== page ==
On Wed, 2009-04-22 at 14:26 +0200, Jan Kiszka wrote:
> Hi all,
> 
> issuing  rtdm_irq_request and, thus, xnintr_attach can trigger a
> "I-pipe: Detected stalled topmost domain, probably caused by a bug." if
> the interrupt type is MSI:
> 
>   [<ffffffff80273cce>] ipipe_check_context+0xe7/0xe9
>   [<ffffffff8049dae9>] _spin_lock_irqsave+0x18/0x54
>   [<ffffffff8037dcc2>] pci_bus_read_config_dword+0x3c/0x87
>   [<ffffffff80387c1d>] read_msi_msg+0x61/0xe1
>   [<ffffffff8021c5b8>] ? assign_irq_vector+0x3e/0x49
>   [<ffffffff8021d7b2>] set_msi_irq_affinity+0x6d/0xc8
>   [<ffffffff8021fa5d>] __ipipe_set_irq_affinity+0x6c/0x77
>   [<ffffffff80274231>] ipipe_set_irq_affinity+0x34/0x3d
>   [<ffffffff8027c572>] xnintr_attach+0xaa/0x11e
> 
> Two option to fix this, but I'm currently undecided which one to go:
>  - harden pci_lock (drivers/pci/access.c) - didn't we applied such a
>    MSI-related workaround before?

This did not work as expected: pathological latency spots. This said,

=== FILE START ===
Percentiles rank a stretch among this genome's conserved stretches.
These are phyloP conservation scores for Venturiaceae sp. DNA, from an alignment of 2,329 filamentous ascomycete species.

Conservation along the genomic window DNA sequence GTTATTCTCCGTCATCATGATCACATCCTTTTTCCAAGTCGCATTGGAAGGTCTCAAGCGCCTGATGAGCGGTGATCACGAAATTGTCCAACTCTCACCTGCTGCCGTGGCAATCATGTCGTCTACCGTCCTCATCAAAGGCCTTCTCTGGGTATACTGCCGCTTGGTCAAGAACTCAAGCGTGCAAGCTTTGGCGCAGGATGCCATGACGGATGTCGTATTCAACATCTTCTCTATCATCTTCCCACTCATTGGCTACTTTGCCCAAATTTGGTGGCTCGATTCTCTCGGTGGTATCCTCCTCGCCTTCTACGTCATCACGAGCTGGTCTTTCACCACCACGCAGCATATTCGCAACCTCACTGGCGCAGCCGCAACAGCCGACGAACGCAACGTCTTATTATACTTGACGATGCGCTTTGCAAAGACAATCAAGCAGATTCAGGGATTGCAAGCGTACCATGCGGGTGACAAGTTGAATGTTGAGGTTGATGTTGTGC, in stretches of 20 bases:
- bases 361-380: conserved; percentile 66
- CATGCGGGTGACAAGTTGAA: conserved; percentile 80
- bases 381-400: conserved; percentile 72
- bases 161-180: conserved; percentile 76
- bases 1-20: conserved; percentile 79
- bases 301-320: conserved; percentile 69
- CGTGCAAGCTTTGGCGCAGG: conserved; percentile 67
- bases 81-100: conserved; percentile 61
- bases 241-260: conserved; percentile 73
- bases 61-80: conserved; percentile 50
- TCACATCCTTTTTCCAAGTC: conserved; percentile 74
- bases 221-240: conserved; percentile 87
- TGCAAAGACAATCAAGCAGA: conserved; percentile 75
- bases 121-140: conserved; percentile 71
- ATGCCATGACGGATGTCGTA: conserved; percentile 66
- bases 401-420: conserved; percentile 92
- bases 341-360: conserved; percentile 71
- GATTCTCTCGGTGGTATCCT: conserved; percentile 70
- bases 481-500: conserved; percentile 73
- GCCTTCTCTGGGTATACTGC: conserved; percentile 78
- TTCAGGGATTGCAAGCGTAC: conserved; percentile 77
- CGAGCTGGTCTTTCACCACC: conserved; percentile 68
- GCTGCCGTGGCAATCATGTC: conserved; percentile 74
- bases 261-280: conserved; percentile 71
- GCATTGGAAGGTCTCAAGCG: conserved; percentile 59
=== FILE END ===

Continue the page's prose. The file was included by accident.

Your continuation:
the vanilla code has evolved since I tried this quick hack months ago,
so it may be worth to look at this option once again.

>  - move xnarch_set_irq_affinity out of intrlock (but couldn't we face
>    even more pci_lock related issues?)
> 

Since upstream decided to use PCI config reads even inside hot paths
when processing MSI interrupts, the only sane way would be to make the
locking used there Adeos-aware, likely virtualizing the interrupt mask.
The way upstream generally deals with MSI is currently a problem for us.

> Jan
> 
-- 
Philippe.



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